Now is the time for good cash flow management and projections
As is our habit, we have been thinking about current financial management issues for non-profit organisations. We believe that cashflow planning and projection is going to be particularly critical for surviving the months ahead. The pandemic is affecting different types of organisation in different ways, but most have suffered (or will suffer) some loss of income from sources as diverse as grant funding, fundraising events, donations and income from services or sales through shops. The pandemic may also create a shift in focus of public giving, perhaps towards local or social welfare NPO’s as, despite the global nature of the crisis, donors may direct their support closer to home.
Amidst all this uncertainty, the importance of understanding predicted bank balances is critical to initiating action to mitigate cash shortfalls. But what actions could be considered?
- Funding partners, although themselves hit by the effects of the pandemic, are mostly proving to be very supportive and so could be open to renegotiating payment schedules or the terms of funding agreements. As an example, many organisations have responded to the practical needs of the communities they work in by providing food and other relief supplies, despite the fact that this was not planned or costed into their fundraising proposals. For many others, there have been significant costs and effort to deliver services in new, electronic ways (e.g. by providing training, counselling and advice services online or by streaming workshops and seminars) that may not be covered by existing funding agreements.
- Linked to our previous newsletters, there is a short-term option to utilise government’s support measures, particularly the Temporary Employer/Employee Relief Scheme (“TERS”), if your operations or activities have been scaled down, and the extension of the Employment Tax Incentive (“ETI”).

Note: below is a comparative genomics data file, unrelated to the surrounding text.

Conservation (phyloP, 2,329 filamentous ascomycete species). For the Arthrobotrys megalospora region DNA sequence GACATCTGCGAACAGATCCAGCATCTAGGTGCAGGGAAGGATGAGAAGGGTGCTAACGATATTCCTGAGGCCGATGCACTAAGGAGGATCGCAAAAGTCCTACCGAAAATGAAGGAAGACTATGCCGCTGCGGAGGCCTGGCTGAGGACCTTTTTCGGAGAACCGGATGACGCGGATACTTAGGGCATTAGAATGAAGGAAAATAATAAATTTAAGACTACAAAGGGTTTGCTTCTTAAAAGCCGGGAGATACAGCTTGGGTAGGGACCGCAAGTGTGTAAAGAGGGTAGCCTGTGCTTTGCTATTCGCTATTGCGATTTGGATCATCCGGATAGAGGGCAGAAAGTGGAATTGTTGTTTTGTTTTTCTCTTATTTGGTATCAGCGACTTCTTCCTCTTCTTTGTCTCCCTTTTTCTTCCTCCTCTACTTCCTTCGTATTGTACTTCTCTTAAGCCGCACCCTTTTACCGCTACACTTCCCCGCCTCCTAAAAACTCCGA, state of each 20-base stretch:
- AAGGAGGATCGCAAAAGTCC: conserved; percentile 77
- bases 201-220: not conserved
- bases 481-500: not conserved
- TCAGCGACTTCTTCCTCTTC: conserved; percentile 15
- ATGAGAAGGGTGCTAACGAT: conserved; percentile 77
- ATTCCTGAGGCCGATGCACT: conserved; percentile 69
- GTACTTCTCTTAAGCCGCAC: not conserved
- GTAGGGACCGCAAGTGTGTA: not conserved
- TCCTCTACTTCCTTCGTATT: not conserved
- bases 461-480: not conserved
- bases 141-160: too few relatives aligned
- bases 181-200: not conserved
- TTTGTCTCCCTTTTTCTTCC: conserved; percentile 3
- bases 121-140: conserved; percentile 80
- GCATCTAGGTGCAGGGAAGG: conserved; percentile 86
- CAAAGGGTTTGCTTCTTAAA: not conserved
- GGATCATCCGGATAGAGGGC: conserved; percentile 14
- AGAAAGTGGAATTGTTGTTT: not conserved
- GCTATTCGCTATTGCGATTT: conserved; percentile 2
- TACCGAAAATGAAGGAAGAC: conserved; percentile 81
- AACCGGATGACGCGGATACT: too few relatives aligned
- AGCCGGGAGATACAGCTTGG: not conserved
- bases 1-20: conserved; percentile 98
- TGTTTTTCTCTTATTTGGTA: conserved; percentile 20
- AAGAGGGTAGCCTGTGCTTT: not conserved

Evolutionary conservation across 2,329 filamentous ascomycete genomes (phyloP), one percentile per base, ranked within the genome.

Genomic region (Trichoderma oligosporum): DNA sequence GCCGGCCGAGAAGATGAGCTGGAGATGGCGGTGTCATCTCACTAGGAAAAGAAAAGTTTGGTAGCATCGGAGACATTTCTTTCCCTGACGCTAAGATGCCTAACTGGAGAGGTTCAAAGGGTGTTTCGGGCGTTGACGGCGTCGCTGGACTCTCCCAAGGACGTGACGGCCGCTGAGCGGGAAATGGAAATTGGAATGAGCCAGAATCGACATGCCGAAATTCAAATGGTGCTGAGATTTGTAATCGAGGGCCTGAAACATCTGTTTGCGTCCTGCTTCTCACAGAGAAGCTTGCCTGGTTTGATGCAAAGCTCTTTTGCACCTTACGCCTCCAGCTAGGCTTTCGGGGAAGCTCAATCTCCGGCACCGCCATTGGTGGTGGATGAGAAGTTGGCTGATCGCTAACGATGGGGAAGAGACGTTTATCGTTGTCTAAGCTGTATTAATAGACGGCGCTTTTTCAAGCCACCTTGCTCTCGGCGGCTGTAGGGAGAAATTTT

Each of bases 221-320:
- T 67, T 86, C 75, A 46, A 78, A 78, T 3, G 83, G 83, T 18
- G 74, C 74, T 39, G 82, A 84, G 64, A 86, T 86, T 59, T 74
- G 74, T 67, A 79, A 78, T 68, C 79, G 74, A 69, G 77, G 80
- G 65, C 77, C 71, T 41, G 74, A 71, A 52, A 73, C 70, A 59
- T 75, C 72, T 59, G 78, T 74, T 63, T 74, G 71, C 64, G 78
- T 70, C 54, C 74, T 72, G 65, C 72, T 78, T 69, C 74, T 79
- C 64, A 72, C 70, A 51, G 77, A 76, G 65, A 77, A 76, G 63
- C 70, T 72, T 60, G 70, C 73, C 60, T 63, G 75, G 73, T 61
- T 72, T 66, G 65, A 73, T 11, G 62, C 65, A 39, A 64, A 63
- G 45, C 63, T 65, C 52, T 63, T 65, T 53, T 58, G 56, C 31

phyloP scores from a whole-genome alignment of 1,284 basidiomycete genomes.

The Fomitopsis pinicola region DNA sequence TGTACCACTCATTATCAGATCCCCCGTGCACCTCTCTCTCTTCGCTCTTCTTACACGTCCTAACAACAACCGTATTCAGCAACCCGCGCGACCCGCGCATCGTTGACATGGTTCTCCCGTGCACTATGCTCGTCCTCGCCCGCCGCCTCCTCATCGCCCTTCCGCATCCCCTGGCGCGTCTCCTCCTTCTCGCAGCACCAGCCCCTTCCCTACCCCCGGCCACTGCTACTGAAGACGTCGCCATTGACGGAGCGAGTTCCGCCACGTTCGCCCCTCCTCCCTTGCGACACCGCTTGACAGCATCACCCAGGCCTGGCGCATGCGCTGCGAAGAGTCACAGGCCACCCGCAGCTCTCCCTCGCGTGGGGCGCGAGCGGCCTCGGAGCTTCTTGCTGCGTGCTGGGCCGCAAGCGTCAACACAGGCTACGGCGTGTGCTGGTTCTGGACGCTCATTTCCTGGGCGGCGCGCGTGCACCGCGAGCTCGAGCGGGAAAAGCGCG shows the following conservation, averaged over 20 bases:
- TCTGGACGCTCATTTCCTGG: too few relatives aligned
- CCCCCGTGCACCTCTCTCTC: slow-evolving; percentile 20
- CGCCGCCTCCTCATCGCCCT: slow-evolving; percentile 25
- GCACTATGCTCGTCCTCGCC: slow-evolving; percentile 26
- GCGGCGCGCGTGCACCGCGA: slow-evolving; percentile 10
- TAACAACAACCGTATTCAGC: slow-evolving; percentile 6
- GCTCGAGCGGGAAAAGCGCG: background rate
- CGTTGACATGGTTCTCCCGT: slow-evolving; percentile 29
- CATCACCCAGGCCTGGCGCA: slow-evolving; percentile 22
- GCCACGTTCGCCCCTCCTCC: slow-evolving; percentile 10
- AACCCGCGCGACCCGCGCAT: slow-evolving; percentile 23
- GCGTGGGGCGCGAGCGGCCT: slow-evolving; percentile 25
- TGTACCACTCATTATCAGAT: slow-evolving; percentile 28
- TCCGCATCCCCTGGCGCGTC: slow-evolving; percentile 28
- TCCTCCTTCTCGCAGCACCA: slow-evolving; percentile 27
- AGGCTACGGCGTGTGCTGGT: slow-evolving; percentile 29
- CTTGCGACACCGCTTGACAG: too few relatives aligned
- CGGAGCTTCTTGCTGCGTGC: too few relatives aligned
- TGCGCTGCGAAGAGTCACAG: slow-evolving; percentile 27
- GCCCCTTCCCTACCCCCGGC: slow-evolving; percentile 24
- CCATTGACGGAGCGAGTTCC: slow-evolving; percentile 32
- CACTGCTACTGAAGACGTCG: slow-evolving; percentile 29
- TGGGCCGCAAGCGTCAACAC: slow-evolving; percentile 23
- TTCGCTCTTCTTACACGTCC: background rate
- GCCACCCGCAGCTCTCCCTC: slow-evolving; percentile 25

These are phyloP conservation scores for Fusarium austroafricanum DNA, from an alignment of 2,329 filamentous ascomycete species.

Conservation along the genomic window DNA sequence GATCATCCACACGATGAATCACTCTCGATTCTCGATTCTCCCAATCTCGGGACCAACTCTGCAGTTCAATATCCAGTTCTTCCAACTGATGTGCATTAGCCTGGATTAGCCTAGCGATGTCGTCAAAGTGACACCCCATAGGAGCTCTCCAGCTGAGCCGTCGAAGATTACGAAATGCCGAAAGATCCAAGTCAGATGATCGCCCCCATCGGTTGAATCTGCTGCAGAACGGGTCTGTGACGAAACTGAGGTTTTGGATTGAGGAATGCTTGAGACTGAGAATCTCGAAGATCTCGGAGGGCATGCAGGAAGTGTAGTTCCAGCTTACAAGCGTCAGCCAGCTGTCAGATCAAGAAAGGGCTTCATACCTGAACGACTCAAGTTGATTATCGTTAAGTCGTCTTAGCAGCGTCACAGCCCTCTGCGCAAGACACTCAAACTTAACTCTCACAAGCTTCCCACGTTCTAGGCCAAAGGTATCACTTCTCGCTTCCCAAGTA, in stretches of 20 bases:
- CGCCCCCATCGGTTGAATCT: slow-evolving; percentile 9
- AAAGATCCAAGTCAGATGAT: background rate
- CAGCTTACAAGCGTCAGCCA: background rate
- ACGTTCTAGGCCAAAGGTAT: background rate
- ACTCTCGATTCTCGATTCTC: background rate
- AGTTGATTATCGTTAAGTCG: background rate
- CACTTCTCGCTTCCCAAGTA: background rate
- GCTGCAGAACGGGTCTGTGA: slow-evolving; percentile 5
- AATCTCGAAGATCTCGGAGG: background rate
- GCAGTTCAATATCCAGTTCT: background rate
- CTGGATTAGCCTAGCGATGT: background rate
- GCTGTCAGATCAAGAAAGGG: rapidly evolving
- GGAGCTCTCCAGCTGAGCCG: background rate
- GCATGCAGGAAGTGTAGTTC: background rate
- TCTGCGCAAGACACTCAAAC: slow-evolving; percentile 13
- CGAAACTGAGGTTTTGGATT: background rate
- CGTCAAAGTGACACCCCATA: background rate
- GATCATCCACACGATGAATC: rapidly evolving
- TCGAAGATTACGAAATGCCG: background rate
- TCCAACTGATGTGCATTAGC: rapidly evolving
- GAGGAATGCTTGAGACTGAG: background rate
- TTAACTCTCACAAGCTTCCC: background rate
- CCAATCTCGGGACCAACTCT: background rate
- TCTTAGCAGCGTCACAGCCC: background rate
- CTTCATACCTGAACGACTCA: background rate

- Bank interest rates have been cut, and while this is positive for anyone with loans with a variable interest rate, it means lower returns for organisations with money market or call accounts. This will need to be considered if this is a significant part of an organisation’s cash flow. It may be tempting to consider borrowing money at the low interest rates. We strongly advise against increasing debt and possibly worsening the financial distress of your organisation.
- Some institutions are offering payment holidays in relation to loan repayments. In the short term, this may seem very attractive, however, remember that the debt remains and increases as interest is still charged and the full amount plus interest will ultimately need to be repaid and could extend your repayment period, by more than the period of the payment holiday.
- This might be the time to use the reserves that the organisation has managed to build up but, before this is contemplated, other options should first be exhausted as it may be very difficult in future to rebuild those reserves.
- In order to maximise resources and prioritise the interests of those they support, organisations should ensure their control environment is as strong as possible, especially around the authorisation and approval of commitments to spend and payments; at times of crisis, it is too easy to overlook proper procedures and controls.
- Based on the collaborative response to the crisis, there may be instances in which organisations could consider merging where they cannot survive alone in their current form.
- The elephant in the room (or at least in this newsletter) is the need to consider difficult choices on when and what activities, services and related costs should be cut. NPO’s are an essential part of society and provide many services on behalf of the State – if they fail, it is those who rely on their advocacy, campaigning or service delivery that will suffer the consequences. We think that one should make the difficult choices before it is too late – some services are better than none!
The positive action and generous giving that has been seen in the response to the pandemic shows that we do have an innate desire to support each other but only time will tell whether this will translate into a sustained rise in volunteering and giving levels. We understand that over 170,000 individuals and entities in South Africa have made donations to the Solidarity Fund but it is too early to understand the impact of this crisis, not just on resourcing of the NPO sector but on our society and its glaring inequities. In the meantime, careful monitoring of cash flow will reduce the risk that the NPO sector is diminished by the financial impact of the pandemic.